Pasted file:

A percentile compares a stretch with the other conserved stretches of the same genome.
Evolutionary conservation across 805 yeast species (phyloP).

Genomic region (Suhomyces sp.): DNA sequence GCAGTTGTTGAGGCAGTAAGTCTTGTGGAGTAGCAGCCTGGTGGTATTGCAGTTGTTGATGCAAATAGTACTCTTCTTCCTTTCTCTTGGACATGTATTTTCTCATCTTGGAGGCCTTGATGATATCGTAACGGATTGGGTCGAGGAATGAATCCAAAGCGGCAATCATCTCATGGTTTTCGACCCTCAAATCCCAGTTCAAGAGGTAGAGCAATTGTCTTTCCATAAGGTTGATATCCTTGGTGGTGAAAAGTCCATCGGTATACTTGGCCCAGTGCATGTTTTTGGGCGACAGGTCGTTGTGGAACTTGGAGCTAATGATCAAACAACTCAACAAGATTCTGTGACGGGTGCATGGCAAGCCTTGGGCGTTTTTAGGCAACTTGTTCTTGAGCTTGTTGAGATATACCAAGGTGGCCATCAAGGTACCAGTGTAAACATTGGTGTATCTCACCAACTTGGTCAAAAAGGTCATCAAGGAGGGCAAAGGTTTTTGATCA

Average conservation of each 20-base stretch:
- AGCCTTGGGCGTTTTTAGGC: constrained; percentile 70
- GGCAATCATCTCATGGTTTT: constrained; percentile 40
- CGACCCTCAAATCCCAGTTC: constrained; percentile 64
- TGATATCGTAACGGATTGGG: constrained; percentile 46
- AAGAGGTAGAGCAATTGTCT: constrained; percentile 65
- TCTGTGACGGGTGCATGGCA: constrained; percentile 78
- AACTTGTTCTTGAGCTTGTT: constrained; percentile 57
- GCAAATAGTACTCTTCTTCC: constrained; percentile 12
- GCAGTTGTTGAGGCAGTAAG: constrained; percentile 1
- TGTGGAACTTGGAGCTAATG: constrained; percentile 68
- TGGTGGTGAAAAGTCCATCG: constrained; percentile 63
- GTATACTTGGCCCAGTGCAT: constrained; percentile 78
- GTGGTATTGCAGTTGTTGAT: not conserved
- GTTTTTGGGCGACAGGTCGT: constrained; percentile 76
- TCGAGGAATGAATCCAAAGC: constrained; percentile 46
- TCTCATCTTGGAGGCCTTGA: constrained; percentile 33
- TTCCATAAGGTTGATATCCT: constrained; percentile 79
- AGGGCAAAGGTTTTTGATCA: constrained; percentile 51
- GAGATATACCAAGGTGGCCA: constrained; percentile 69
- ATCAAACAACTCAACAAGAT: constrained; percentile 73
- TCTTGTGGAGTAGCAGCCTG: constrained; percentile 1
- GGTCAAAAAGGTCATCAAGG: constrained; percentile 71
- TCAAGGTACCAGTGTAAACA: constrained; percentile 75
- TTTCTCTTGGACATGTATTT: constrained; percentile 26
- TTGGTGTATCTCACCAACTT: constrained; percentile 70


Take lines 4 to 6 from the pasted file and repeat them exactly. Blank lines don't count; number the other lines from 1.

Average conservation of each 20-base stretch:
- AGCCTTGGGCGTTTTTAGGC: constrained; percentile 70
- GGCAATCATCTCATGGTTTT: constrained; percentile 40